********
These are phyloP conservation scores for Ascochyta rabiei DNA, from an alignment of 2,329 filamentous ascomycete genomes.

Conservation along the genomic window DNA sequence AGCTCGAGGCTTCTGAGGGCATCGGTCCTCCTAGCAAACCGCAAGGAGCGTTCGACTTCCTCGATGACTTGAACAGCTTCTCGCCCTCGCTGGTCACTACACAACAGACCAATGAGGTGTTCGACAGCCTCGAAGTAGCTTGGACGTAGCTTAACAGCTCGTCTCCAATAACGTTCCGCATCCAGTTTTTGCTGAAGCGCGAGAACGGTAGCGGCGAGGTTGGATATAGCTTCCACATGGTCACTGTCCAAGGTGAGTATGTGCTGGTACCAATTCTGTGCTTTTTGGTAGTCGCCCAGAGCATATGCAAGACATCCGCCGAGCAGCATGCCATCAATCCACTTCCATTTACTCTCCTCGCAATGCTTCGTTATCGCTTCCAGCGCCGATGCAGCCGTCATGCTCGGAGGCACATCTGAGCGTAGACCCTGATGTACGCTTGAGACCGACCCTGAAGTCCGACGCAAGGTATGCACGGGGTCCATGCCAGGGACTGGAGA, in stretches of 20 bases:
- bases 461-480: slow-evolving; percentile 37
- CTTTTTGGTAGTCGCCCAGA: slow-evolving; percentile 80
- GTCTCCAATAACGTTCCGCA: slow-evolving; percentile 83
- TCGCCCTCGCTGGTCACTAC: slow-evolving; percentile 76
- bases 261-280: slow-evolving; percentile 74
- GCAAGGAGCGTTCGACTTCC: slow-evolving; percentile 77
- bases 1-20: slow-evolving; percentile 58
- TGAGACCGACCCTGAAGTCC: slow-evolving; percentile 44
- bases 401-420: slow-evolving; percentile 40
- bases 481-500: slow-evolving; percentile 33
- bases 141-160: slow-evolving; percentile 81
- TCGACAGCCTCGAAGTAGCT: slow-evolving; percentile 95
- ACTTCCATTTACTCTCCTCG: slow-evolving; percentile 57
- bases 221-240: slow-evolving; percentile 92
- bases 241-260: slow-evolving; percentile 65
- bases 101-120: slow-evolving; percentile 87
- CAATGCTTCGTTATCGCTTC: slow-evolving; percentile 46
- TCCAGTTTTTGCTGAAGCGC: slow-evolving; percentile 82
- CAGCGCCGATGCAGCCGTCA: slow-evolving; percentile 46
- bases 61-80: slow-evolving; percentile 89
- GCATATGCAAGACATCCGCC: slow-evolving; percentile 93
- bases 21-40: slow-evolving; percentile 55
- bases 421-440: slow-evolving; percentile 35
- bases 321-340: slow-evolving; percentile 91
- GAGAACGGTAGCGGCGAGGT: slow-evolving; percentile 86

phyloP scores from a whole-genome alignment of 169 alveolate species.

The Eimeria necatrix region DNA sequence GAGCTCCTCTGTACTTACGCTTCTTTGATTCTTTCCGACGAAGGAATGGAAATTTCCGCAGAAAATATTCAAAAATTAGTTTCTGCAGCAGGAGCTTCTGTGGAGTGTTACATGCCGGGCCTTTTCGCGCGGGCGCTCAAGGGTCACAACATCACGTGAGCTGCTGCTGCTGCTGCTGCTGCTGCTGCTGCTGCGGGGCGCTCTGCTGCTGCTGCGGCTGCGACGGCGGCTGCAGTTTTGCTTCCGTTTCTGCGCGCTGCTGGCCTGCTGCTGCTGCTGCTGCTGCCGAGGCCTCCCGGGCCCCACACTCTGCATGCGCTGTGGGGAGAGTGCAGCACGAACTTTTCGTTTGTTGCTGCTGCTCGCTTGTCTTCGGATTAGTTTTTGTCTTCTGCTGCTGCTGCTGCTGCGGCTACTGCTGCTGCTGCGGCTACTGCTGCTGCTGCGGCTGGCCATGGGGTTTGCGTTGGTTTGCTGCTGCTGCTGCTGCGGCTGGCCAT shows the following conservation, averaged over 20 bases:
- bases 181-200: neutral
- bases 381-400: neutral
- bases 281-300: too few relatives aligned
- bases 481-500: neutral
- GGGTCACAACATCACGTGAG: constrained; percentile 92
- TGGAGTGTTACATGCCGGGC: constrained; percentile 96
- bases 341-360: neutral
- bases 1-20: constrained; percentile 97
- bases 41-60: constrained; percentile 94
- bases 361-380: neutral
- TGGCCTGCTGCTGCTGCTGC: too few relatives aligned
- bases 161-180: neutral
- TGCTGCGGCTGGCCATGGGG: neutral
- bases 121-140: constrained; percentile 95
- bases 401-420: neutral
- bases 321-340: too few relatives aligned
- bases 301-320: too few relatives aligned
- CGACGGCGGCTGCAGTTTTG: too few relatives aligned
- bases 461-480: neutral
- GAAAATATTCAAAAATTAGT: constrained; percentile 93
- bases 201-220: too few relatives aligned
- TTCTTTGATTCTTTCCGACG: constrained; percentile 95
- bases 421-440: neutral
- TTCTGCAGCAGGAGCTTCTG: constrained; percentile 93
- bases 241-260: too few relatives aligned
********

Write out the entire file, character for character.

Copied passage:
These are phyloP conservation scores for Ascochyta rabiei DNA, from an alignment of 2,329 filamentous ascomycete genomes.

Conservation along the genomic window DNA sequence AGCTCGAGGCTTCTGAGGGCATCGGTCCTCCTAGCAAACCGCAAGGAGCGTTCGACTTCCTCGATGACTTGAACAGCTTCTCGCCCTCGCTGGTCACTACACAACAGACCAATGAGGTGTTCGACAGCCTCGAAGTAGCTTGGACGTAGCTTAACAGCTCGTCTCCAATAACGTTCCGCATCCAGTTTTTGCTGAAGCGCGAGAACGGTAGCGGCGAGGTTGGATATAGCTTCCACATGGTCACTGTCCAAGGTGAGTATGTGCTGGTACCAATTCTGTGCTTTTTGGTAGTCGCCCAGAGCATATGCAAGACATCCGCCGAGCAGCATGCCATCAATCCACTTCCATTTACTCTCCTCGCAATGCTTCGTTATCGCTTCCAGCGCCGATGCAGCCGTCATGCTCGGAGGCACATCTGAGCGTAGACCCTGATGTACGCTTGAGACCGACCCTGAAGTCCGACGCAAGGTATGCACGGGGTCCATGCCAGGGACTGGAGA, in stretches of 20 bases:
- bases 461-480: slow-evolving; percentile 37
- CTTTTTGGTAGTCGCCCAGA: slow-evolving; percentile 80
- GTCTCCAATAACGTTCCGCA: slow-evolving; percentile 83
- TCGCCCTCGCTGGTCACTAC: slow-evolving; percentile 76
- bases 261-280: slow-evolving; percentile 74
- GCAAGGAGCGTTCGACTTCC: slow-evolving; percentile 77
- bases 1-20: slow-evolving; percentile 58
- TGAGACCGACCCTGAAGTCC: slow-evolving; percentile 44
- bases 401-420: slow-evolving; percentile 40
- bases 481-500: slow-evolving; percentile 33
- bases 141-160: slow-evolving; percentile 81
- TCGACAGCCTCGAAGTAGCT: slow-evolving; percentile 95
- ACTTCCATTTACTCTCCTCG: slow-evolving; percentile 57
- bases 221-240: slow-evolving; percentile 92
- bases 241-260: slow-evolving; percentile 65
- bases 101-120: slow-evolving; percentile 87
- CAATGCTTCGTTATCGCTTC: slow-evolving; percentile 46
- TCCAGTTTTTGCTGAAGCGC: slow-evolving; percentile 82
- CAGCGCCGATGCAGCCGTCA: slow-evolving; percentile 46
- bases 61-80: slow-evolving; percentile 89
- GCATATGCAAGACATCCGCC: slow-evolving; percentile 93
- bases 21-40: slow-evolving; percentile 55
- bases 421-440: slow-evolving; percentile 35
- bases 321-340: slow-evolving; percentile 91
- GAGAACGGTAGCGGCGAGGT: slow-evolving; percentile 86

phyloP scores from a whole-genome alignment of 169 alveolate species.

The Eimeria necatrix region DNA sequence GAGCTCCTCTGTACTTACGCTTCTTTGATTCTTTCCGACGAAGGAATGGAAATTTCCGCAGAAAATATTCAAAAATTAGTTTCTGCAGCAGGAGCTTCTGTGGAGTGTTACATGCCGGGCCTTTTCGCGCGGGCGCTCAAGGGTCACAACATCACGTGAGCTGCTGCTGCTGCTGCTGCTGCTGCTGCTGCTGCGGGGCGCTCTGCTGCTGCTGCGGCTGCGACGGCGGCTGCAGTTTTGCTTCCGTTTCTGCGCGCTGCTGGCCTGCTGCTGCTGCTGCTGCTGCCGAGGCCTCCCGGGCCCCACACTCTGCATGCGCTGTGGGGAGAGTGCAGCACGAACTTTTCGTTTGTTGCTGCTGCTCGCTTGTCTTCGGATTAGTTTTTGTCTTCTGCTGCTGCTGCTGCTGCGGCTACTGCTGCTGCTGCGGCTACTGCTGCTGCTGCGGCTGGCCATGGGGTTTGCGTTGGTTTGCTGCTGCTGCTGCTGCGGCTGGCCAT shows the following conservation, averaged over 20 bases:
- bases 181-200: neutral
- bases 381-400: neutral
- bases 281-300: too few relatives aligned
- bases 481-500: neutral
- GGGTCACAACATCACGTGAG: constrained; percentile 92
- TGGAGTGTTACATGCCGGGC: constrained; percentile 96
- bases 341-360: neutral
- bases 1-20: constrained; percentile 97
- bases 41-60: constrained; percentile 94
- bases 361-380: neutral
- TGGCCTGCTGCTGCTGCTGC: too few relatives aligned
- bases 161-180: neutral
- TGCTGCGGCTGGCCATGGGG: neutral
- bases 121-140: constrained; percentile 95
- bases 401-420: neutral
- bases 321-340: too few relatives aligned
- bases 301-320: too few relatives aligned
- CGACGGCGGCTGCAGTTTTG: too few relatives aligned
- bases 461-480: neutral
- GAAAATATTCAAAAATTAGT: constrained; percentile 93
- bases 201-220: too few relatives aligned
- TTCTTTGATTCTTTCCGACG: constrained; percentile 95
- bases 421-440: neutral
- TTCTGCAGCAGGAGCTTCTG: constrained; percentile 93
- bases 241-260: too few relatives aligned